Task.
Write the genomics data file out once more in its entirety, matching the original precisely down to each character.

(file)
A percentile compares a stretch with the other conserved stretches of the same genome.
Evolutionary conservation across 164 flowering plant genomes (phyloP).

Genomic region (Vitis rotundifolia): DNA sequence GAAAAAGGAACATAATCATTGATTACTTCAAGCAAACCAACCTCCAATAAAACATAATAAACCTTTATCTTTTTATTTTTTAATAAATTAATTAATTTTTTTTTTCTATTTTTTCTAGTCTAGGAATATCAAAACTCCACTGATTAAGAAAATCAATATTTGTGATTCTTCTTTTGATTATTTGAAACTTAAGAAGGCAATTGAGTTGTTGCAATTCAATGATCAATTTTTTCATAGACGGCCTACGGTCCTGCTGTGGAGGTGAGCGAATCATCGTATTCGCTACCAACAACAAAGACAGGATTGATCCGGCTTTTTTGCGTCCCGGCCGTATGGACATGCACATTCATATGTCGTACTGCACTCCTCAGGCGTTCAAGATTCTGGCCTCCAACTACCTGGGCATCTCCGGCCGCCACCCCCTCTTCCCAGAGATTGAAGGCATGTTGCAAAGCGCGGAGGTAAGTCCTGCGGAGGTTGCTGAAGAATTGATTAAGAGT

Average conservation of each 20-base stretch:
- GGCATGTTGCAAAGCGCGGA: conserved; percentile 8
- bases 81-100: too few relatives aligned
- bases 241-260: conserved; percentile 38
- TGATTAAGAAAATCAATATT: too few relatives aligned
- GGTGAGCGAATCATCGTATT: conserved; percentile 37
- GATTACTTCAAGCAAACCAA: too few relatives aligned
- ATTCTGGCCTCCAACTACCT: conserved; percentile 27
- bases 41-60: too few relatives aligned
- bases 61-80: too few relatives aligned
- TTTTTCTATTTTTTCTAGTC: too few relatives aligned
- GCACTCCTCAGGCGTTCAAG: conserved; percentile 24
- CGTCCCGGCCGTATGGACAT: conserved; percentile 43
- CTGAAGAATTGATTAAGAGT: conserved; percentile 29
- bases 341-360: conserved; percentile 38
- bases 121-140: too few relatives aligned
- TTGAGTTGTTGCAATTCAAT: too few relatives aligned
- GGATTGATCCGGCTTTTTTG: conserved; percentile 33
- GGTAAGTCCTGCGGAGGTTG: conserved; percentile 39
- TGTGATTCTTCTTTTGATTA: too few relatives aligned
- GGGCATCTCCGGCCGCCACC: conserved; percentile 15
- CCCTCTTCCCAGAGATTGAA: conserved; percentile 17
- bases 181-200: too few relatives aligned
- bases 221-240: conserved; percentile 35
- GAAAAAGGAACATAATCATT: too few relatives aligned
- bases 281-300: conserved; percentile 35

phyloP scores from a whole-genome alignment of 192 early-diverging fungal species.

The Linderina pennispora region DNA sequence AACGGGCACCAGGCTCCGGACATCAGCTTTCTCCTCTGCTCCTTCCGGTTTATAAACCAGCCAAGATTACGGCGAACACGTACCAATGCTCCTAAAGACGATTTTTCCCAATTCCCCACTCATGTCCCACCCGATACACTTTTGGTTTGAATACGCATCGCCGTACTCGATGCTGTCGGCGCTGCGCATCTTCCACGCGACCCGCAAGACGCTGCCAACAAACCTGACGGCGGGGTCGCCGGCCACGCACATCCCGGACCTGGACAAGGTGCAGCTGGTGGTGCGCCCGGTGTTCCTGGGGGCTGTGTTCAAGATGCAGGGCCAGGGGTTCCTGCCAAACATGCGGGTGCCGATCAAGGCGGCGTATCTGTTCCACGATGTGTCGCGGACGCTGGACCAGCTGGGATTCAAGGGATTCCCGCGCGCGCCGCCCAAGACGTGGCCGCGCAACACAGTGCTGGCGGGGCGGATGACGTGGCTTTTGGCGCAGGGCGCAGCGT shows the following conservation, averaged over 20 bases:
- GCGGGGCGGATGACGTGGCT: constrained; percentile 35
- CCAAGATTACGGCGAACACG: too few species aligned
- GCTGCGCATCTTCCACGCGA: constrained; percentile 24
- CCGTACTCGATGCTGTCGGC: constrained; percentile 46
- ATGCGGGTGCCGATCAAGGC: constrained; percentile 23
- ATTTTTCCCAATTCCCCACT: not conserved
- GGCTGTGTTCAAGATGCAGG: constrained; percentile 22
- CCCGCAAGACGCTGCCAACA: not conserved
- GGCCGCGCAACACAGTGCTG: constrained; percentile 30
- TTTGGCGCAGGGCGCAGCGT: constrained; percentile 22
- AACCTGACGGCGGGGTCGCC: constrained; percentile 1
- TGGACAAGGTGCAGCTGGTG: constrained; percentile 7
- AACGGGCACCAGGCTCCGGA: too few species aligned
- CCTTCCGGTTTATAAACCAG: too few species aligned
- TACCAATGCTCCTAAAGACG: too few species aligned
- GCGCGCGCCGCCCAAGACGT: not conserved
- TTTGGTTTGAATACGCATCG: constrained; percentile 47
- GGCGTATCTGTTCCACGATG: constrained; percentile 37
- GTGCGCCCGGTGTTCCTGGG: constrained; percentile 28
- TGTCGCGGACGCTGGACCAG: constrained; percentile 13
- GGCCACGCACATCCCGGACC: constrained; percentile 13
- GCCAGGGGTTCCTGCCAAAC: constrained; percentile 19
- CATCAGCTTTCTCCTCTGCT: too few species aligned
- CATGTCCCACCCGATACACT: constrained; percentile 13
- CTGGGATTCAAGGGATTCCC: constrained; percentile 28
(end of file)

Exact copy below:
A percentile compares a stretch with the other conserved stretches of the same genome.
Evolutionary conservation across 164 flowering plant genomes (phyloP).

Genomic region (Vitis rotundifolia): DNA sequence GAAAAAGGAACATAATCATTGATTACTTCAAGCAAACCAACCTCCAATAAAACATAATAAACCTTTATCTTTTTATTTTTTAATAAATTAATTAATTTTTTTTTTCTATTTTTTCTAGTCTAGGAATATCAAAACTCCACTGATTAAGAAAATCAATATTTGTGATTCTTCTTTTGATTATTTGAAACTTAAGAAGGCAATTGAGTTGTTGCAATTCAATGATCAATTTTTTCATAGACGGCCTACGGTCCTGCTGTGGAGGTGAGCGAATCATCGTATTCGCTACCAACAACAAAGACAGGATTGATCCGGCTTTTTTGCGTCCCGGCCGTATGGACATGCACATTCATATGTCGTACTGCACTCCTCAGGCGTTCAAGATTCTGGCCTCCAACTACCTGGGCATCTCCGGCCGCCACCCCCTCTTCCCAGAGATTGAAGGCATGTTGCAAAGCGCGGAGGTAAGTCCTGCGGAGGTTGCTGAAGAATTGATTAAGAGT

Average conservation of each 20-base stretch:
- GGCATGTTGCAAAGCGCGGA: conserved; percentile 8
- bases 81-100: too few relatives aligned
- bases 241-260: conserved; percentile 38
- TGATTAAGAAAATCAATATT: too few relatives aligned
- GGTGAGCGAATCATCGTATT: conserved; percentile 37
- GATTACTTCAAGCAAACCAA: too few relatives aligned
- ATTCTGGCCTCCAACTACCT: conserved; percentile 27
- bases 41-60: too few relatives aligned
- bases 61-80: too few relatives aligned
- TTTTTCTATTTTTTCTAGTC: too few relatives aligned
- GCACTCCTCAGGCGTTCAAG: conserved; percentile 24
- CGTCCCGGCCGTATGGACAT: conserved; percentile 43
- CTGAAGAATTGATTAAGAGT: conserved; percentile 29
- bases 341-360: conserved; percentile 38
- bases 121-140: too few relatives aligned
- TTGAGTTGTTGCAATTCAAT: too few relatives aligned
- GGATTGATCCGGCTTTTTTG: conserved; percentile 33
- GGTAAGTCCTGCGGAGGTTG: conserved; percentile 39
- TGTGATTCTTCTTTTGATTA: too few relatives aligned
- GGGCATCTCCGGCCGCCACC: conserved; percentile 15
- CCCTCTTCCCAGAGATTGAA: conserved; percentile 17
- bases 181-200: too few relatives aligned
- bases 221-240: conserved; percentile 35
- GAAAAAGGAACATAATCATT: too few relatives aligned
- bases 281-300: conserved; percentile 35

phyloP scores from a whole-genome alignment of 192 early-diverging fungal species.

The Linderina pennispora region DNA sequence AACGGGCACCAGGCTCCGGACATCAGCTTTCTCCTCTGCTCCTTCCGGTTTATAAACCAGCCAAGATTACGGCGAACACGTACCAATGCTCCTAAAGACGATTTTTCCCAATTCCCCACTCATGTCCCACCCGATACACTTTTGGTTTGAATACGCATCGCCGTACTCGATGCTGTCGGCGCTGCGCATCTTCCACGCGACCCGCAAGACGCTGCCAACAAACCTGACGGCGGGGTCGCCGGCCACGCACATCCCGGACCTGGACAAGGTGCAGCTGGTGGTGCGCCCGGTGTTCCTGGGGGCTGTGTTCAAGATGCAGGGCCAGGGGTTCCTGCCAAACATGCGGGTGCCGATCAAGGCGGCGTATCTGTTCCACGATGTGTCGCGGACGCTGGACCAGCTGGGATTCAAGGGATTCCCGCGCGCGCCGCCCAAGACGTGGCCGCGCAACACAGTGCTGGCGGGGCGGATGACGTGGCTTTTGGCGCAGGGCGCAGCGT shows the following conservation, averaged over 20 bases:
- GCGGGGCGGATGACGTGGCT: constrained; percentile 35
- CCAAGATTACGGCGAACACG: too few species aligned
- GCTGCGCATCTTCCACGCGA: constrained; percentile 24
- CCGTACTCGATGCTGTCGGC: constrained; percentile 46
- ATGCGGGTGCCGATCAAGGC: constrained; percentile 23
- ATTTTTCCCAATTCCCCACT: not conserved
- GGCTGTGTTCAAGATGCAGG: constrained; percentile 22
- CCCGCAAGACGCTGCCAACA: not conserved
- GGCCGCGCAACACAGTGCTG: constrained; percentile 30
- TTTGGCGCAGGGCGCAGCGT: constrained; percentile 22
- AACCTGACGGCGGGGTCGCC: constrained; percentile 1
- TGGACAAGGTGCAGCTGGTG: constrained; percentile 7
- AACGGGCACCAGGCTCCGGA: too few species aligned
- CCTTCCGGTTTATAAACCAG: too few species aligned
- TACCAATGCTCCTAAAGACG: too few species aligned
- GCGCGCGCCGCCCAAGACGT: not conserved
- TTTGGTTTGAATACGCATCG: constrained; percentile 47
- GGCGTATCTGTTCCACGATG: constrained; percentile 37
- GTGCGCCCGGTGTTCCTGGG: constrained; percentile 28
- TGTCGCGGACGCTGGACCAG: constrained; percentile 13
- GGCCACGCACATCCCGGACC: constrained; percentile 13
- GCCAGGGGTTCCTGCCAAAC: constrained; percentile 19
- CATCAGCTTTCTCCTCTGCT: too few species aligned
- CATGTCCCACCCGATACACT: constrained; percentile 13
- CTGGGATTCAAGGGATTCCC: constrained; percentile 28